NEWTON, Mass. – Red Hat, a company I have long respected, ran an interesting event on Tuesday. The subject is one that had been off my radar for a time, but is an interesting one nonetheless: application programming interfaces, or APIs.
I have used a number of APIs in my career, but admittedly, I had not come across the term all that much in recent years. Tuesday’s event, though, shows that APIs are very much alive and well, even if at times the terminology is a bit misleading.
The presentation was led by Steven Willmott, the former CEO of 3Scale, a company Red Hat bought a year ago. 3Scale by Red Hat is an API management platform that is gaining wide use, which was illustrated through a few notable use cases. Red Hat is becoming a leader in this space, further moving the company away from being centered on Linux, which is what the company was first known for.
As I noted to Steven, an API is like a library, and I feel like “library” has become the preferred term. Essentially, they are the same thing – a set of methods of communication between various software components. They are commonplace; the Standard Template Library in C++ is one example, as are the Java APIs, Pthreads (used often for multithreaded code) and POSIX, which is at the heart of Linux. When I was at Wind River, I used APIs to access logic analyzers we used – Agilent and Tektronix had both developed an API for developers to use in software like what I and a couple of colleagues did, which was use logic analyzers to provide real-time trace.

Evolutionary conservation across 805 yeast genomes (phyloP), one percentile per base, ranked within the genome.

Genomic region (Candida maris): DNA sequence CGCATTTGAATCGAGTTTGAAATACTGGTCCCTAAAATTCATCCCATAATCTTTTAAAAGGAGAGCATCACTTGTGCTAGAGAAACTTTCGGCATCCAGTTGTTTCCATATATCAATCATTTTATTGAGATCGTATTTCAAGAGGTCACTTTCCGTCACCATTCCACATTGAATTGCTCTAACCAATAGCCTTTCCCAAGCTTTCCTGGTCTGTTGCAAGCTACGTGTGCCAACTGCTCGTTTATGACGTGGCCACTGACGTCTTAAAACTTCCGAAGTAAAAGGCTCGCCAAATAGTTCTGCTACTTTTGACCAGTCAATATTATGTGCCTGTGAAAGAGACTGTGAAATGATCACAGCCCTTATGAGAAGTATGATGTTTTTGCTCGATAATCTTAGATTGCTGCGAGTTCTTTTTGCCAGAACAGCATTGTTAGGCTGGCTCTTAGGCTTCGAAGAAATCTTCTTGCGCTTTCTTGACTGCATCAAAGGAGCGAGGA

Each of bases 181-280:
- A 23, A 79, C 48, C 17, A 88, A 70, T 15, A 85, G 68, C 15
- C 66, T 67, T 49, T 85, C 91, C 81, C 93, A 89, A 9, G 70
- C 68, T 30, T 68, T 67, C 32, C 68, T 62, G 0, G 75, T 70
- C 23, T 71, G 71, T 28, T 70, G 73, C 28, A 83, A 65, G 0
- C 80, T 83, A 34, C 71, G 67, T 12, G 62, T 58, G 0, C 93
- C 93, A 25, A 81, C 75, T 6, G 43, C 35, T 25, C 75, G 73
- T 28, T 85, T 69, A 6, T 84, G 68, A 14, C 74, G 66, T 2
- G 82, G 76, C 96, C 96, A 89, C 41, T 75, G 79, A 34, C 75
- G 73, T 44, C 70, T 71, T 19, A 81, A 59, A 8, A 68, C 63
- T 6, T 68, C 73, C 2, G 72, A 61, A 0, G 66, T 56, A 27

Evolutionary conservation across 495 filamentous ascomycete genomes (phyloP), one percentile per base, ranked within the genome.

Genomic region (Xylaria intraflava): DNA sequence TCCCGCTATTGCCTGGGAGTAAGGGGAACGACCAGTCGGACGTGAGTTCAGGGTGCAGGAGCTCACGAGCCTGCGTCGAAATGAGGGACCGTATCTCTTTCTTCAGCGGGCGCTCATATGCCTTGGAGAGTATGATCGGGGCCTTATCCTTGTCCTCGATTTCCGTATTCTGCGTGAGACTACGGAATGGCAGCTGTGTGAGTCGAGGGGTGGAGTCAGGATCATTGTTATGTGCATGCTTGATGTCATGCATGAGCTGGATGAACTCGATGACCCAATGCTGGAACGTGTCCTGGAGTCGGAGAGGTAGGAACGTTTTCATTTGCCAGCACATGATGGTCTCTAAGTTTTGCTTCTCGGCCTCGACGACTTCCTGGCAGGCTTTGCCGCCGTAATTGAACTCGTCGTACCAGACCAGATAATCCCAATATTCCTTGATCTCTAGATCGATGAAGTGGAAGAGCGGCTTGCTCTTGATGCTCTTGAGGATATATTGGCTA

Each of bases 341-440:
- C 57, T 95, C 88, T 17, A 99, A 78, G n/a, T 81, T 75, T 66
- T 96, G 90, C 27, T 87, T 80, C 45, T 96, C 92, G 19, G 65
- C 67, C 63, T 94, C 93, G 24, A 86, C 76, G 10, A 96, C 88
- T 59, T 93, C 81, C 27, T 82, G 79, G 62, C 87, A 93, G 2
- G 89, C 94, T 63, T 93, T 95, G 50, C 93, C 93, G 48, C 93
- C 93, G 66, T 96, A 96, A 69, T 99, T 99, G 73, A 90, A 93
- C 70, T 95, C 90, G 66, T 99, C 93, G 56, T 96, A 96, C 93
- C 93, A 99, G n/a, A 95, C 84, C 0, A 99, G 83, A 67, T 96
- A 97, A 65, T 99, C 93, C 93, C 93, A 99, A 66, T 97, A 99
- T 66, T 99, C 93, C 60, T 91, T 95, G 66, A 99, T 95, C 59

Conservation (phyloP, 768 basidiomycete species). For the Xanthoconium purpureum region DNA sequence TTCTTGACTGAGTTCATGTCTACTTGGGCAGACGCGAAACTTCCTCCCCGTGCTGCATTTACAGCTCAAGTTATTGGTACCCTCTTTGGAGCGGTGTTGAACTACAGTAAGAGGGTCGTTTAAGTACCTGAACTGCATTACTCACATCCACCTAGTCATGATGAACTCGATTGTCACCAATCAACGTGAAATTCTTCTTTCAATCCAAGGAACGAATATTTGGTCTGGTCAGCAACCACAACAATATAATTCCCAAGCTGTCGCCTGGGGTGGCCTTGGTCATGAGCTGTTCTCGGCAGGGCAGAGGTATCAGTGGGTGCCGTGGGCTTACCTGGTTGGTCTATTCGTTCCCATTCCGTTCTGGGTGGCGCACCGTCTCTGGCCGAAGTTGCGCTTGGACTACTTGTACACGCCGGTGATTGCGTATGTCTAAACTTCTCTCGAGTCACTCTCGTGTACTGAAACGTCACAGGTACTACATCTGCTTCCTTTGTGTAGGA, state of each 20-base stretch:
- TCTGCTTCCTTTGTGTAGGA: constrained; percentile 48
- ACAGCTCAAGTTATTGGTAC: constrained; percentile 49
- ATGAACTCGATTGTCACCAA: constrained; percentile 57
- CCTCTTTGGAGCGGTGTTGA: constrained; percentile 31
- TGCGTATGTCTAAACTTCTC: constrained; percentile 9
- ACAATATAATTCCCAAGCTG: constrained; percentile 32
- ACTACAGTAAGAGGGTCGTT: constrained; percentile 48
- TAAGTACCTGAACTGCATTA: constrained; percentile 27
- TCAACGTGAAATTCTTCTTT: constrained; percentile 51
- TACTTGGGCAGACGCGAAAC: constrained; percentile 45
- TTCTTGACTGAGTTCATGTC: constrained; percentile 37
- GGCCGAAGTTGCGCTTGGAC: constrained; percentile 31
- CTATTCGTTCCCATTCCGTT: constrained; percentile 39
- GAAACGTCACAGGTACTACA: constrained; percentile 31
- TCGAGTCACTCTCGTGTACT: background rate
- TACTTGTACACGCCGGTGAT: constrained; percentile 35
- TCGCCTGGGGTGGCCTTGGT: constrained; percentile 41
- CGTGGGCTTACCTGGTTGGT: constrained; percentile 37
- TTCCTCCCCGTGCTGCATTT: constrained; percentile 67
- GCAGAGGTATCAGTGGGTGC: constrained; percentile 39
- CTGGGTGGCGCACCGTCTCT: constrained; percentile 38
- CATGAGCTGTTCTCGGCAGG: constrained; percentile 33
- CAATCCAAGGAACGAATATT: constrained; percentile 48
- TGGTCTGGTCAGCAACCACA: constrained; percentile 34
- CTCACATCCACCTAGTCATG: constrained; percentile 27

As Steven then noted, which went along with a lot of the presentation, a lot of APIs nowadays have an Internet connection involved. In fact, part of the presentation showed an evolution since the early days of web services, from before the Service-Oriented Architecture to SOA to now. APIs are used at sites like Travelocity to get flight prices from other databases, or hotel web sites to pull up room rates based on a variety of factors. There is security and authentication built in at various points, since banks and similar institutions also come into play with some of this.
A lot of what was shown among the use cases is outside my area of expertise, and I am far from an expert on SOA or web services. Admittedly, when I read about SOA, I tend to get lost in terminology. But I grasp the general concepts that were discussed, and the event got me thinking about APIs on a bigger level. As one important example, it got me thinking of how device drivers, which I have experience with, have APIs – applications use exported calls from a driver for various functionality. That’s an example of how APIs are ever-present, even if we don’t think about them.
All attendees received a copy of The API Owner’s Manual by Willmott and Manfred Bortenschlager. I look forward to reading it over the next few days, with all of its examples, and finding ways to put the concepts to use later. The book is less than a hundred pages and thus should be a quick read.
And it may just bring APIs into my consciousness a little more.